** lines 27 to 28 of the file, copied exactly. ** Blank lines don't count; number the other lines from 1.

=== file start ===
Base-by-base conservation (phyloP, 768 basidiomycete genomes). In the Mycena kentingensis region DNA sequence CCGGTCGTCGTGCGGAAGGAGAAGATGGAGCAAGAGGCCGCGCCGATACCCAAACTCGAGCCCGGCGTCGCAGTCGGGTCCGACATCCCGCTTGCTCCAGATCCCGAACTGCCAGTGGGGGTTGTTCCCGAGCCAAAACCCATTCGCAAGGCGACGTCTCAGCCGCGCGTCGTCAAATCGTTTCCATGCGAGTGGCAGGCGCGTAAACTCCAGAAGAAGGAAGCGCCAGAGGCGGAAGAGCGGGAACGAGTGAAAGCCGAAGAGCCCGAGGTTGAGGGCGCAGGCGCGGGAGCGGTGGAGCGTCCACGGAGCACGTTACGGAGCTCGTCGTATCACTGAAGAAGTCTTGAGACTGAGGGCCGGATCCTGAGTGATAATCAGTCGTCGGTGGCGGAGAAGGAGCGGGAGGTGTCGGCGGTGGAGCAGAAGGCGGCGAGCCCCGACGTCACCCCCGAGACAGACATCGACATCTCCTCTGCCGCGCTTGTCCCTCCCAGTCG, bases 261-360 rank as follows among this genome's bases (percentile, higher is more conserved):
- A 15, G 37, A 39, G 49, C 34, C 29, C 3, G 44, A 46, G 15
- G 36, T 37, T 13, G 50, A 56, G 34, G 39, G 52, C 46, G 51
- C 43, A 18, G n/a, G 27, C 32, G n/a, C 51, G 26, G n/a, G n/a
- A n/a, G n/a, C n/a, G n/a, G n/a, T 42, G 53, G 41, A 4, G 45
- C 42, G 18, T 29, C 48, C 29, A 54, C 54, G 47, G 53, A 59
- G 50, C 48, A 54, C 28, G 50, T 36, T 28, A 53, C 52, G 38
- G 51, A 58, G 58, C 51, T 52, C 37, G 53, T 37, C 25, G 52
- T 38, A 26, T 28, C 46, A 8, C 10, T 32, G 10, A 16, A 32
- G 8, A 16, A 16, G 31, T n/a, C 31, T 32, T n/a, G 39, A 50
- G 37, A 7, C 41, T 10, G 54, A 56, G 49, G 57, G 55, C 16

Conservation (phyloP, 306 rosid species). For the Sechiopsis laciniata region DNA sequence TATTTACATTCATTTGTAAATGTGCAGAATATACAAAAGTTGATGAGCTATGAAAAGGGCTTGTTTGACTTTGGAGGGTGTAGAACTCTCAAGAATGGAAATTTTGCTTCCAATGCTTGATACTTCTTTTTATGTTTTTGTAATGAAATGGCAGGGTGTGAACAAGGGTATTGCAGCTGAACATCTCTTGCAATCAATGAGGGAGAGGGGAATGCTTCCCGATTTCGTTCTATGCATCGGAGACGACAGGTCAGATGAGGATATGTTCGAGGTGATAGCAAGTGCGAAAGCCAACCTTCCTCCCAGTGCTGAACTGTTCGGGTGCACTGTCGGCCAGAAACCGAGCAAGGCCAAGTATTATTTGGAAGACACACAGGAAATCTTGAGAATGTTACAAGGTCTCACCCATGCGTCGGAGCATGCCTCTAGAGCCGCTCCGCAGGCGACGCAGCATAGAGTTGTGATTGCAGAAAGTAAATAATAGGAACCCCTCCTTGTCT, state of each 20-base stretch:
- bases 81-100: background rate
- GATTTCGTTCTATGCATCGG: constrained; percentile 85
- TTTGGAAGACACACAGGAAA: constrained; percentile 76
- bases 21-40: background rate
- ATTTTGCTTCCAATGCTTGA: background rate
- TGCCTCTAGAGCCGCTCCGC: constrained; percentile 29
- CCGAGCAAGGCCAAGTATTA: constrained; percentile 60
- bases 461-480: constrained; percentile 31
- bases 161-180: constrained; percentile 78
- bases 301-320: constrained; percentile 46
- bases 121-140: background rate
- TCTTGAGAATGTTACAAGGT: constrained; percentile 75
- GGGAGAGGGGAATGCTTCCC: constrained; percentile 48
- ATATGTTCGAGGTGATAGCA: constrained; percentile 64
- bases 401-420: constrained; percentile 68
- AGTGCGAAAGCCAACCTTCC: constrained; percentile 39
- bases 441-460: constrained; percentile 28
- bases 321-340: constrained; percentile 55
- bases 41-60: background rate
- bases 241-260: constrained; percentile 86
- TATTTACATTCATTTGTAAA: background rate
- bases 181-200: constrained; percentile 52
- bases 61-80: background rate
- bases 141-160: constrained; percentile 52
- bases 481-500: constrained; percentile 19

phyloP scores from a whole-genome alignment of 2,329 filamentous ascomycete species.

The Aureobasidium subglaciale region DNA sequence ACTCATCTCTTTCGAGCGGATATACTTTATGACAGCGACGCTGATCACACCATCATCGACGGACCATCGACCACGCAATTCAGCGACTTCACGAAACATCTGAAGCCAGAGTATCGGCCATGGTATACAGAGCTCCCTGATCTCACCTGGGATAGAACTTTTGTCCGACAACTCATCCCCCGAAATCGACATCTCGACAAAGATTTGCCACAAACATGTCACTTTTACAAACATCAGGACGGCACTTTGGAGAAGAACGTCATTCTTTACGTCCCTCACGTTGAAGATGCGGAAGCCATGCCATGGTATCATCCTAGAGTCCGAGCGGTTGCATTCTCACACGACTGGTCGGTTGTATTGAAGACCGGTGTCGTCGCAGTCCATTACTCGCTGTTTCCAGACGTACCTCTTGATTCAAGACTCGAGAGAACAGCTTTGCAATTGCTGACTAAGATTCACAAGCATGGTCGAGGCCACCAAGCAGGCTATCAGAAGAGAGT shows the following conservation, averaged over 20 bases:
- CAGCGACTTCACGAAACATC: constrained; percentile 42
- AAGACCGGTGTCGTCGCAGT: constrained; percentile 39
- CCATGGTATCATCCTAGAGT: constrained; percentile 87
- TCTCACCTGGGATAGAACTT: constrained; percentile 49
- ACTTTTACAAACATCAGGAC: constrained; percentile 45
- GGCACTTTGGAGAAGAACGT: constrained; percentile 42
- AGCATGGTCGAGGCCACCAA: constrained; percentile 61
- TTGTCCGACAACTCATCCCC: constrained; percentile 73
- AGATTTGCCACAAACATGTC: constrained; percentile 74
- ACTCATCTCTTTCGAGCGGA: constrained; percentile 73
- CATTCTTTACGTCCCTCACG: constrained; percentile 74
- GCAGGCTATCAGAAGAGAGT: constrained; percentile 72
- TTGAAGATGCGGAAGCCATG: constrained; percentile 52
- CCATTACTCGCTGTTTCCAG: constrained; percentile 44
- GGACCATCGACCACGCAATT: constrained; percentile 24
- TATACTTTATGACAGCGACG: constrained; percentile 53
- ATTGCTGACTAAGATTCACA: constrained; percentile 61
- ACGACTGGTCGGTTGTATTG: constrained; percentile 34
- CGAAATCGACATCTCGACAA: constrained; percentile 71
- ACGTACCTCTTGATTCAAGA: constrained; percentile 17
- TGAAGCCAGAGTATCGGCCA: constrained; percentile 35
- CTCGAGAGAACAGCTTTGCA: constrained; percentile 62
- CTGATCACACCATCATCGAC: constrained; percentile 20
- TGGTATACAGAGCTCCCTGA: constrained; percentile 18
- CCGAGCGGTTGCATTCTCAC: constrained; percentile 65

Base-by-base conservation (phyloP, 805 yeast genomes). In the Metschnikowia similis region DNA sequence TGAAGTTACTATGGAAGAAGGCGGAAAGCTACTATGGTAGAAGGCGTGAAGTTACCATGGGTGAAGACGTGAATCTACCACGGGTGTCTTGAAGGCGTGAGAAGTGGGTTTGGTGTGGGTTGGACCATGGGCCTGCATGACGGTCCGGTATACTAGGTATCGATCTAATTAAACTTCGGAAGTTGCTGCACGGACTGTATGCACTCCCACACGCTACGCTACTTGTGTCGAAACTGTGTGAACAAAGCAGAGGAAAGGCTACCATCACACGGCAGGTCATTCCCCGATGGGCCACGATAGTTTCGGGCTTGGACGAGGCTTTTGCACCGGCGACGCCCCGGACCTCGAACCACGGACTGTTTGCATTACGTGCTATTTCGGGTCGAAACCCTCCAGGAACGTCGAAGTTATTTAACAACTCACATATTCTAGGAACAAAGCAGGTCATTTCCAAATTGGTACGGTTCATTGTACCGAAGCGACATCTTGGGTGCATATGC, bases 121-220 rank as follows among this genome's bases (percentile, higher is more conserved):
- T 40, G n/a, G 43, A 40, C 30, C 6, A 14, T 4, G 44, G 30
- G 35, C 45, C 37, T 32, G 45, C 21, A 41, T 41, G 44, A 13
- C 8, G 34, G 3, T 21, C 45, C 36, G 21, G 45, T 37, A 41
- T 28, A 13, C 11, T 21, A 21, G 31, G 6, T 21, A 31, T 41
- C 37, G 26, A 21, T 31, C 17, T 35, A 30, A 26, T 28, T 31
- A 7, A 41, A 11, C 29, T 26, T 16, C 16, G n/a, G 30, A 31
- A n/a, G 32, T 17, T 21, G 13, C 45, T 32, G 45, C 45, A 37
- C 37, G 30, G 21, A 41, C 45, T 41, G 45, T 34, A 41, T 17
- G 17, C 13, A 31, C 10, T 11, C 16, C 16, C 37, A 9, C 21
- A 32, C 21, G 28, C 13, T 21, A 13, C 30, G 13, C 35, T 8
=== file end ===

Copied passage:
- bases 401-420: constrained; percentile 68
- AGTGCGAAAGCCAACCTTCC: constrained; percentile 39